By the end of December I would like to have completed the two knit tops from Collection 1 and the Burda pencil skirt from Collection 2

January is pants month. I need to get the two pairs of pants done in this month and I would like to get the Jasmine blouse done as well.

This month I sew the coat. Since I still have to develop it, I expect this will take all month.

In March I need to get through the button down white shirt, and the vintage inspired cotton blouse

This leaves April for the Little Black Dress and anything else I am behind on.

Let’s see how I do this year.


Swap in Review #1: White stretchy shirt

May 11, 2010

When I first started the now completed Timmel SWAP, my plan had been to blog about it as I go. This worked for the first two items: the red shirt and the gabardine skirt. From that point onward though my life got far too hectic to sew and blog about the sewing and still manage to finish the SWAP in time. So I’m going to travel back to my completed clothes and talk about how I did them.

First up is the two way stretch jersey shirt with lacing on the sleeves.

Here it is in actionlacey sleeve shirt.

I used Simplicity 4023 as my base pattern. It’s a simple top designed for knits that is quickly becoming my favourite go to pattern for wardrobe staples.

I often find myself in need of a simple long sleeved top to wear under other shirts, particularly storebought shirts as I have inherited my mother’s long torso. With most reegular length shirts I experience a phenomenon referred to in my family as Gaposis. This occurs when one’s shirt is too short and the slightest movement reveals the stomach and lower back.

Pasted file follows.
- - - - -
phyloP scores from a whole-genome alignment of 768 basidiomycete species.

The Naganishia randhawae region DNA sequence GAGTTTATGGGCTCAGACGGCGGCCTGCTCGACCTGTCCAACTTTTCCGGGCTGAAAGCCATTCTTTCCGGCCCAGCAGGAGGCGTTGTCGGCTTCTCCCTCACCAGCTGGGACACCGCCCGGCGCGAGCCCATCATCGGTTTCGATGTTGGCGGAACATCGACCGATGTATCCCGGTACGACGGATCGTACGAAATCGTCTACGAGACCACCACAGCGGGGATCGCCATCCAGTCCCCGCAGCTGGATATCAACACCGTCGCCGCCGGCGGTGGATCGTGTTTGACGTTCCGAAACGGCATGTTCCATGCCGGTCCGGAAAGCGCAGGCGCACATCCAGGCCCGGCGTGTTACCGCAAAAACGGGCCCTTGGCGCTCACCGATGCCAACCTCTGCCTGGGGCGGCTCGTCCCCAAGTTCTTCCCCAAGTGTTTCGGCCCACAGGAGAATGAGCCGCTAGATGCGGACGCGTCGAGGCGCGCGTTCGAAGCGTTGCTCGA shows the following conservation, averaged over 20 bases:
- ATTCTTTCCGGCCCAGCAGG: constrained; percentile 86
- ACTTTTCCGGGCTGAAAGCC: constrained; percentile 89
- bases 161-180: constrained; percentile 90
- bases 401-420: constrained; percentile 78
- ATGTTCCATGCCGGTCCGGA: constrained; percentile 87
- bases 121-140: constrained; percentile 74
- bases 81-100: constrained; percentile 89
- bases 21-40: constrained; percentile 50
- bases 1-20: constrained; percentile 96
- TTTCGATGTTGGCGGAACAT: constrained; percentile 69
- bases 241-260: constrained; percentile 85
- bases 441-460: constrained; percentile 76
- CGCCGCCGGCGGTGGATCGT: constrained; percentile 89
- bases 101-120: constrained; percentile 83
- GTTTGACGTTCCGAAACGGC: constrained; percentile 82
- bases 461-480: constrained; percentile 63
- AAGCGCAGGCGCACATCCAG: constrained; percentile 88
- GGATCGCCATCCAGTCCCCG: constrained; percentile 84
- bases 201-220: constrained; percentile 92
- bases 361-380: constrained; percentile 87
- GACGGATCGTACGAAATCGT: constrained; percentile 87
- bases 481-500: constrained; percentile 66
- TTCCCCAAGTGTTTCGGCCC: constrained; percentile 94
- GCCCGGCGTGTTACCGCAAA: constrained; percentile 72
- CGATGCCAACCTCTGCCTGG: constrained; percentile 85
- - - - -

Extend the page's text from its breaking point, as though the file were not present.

Now this was not a problem in my teens when belly shirts were in and I was effortlessly stylish (well sort of) but I find that a too-short shirt doesn’t do much for one’s professional credibility, and so I decided I needed a new white long sleeved top to where under other shirts.

Since the theme of my SWAP was A Touch of Whimsy, I added lacing to the sleeves from halfway up the forearms to the wrist. This meant I had to add eyelets to the sleeves. While I am aware that there are some impressive tools out there to press the eyelets in place, I’m a low tech operation so far.

needle nose pliers, awl and hammer These were my tools. The little silver cylinder next to the hammer was provided with the eyelets to be hit with the hammer to create the right sized holes. Due to the layers of fabric and interfacing, I quickly gave it up in favour of the awl.
This was not my first foray into the world of eyelets. I happen to love them and think the fashion world would be so much more appealing if there was more medieval style lacing on clothing.

I have had problems with eyelest in the past. They’ve pulled out of the fabric and so this time, I also purchased these: the smallest washers known to my local hardware store. Once I punched the hole in the fabric and inserted the eyelet, I put the washer around the inside of the eyelet piece to lock it in place before I hammered the other side of the eyelet down. So far, so good.finished eyelet

A finished eyelet.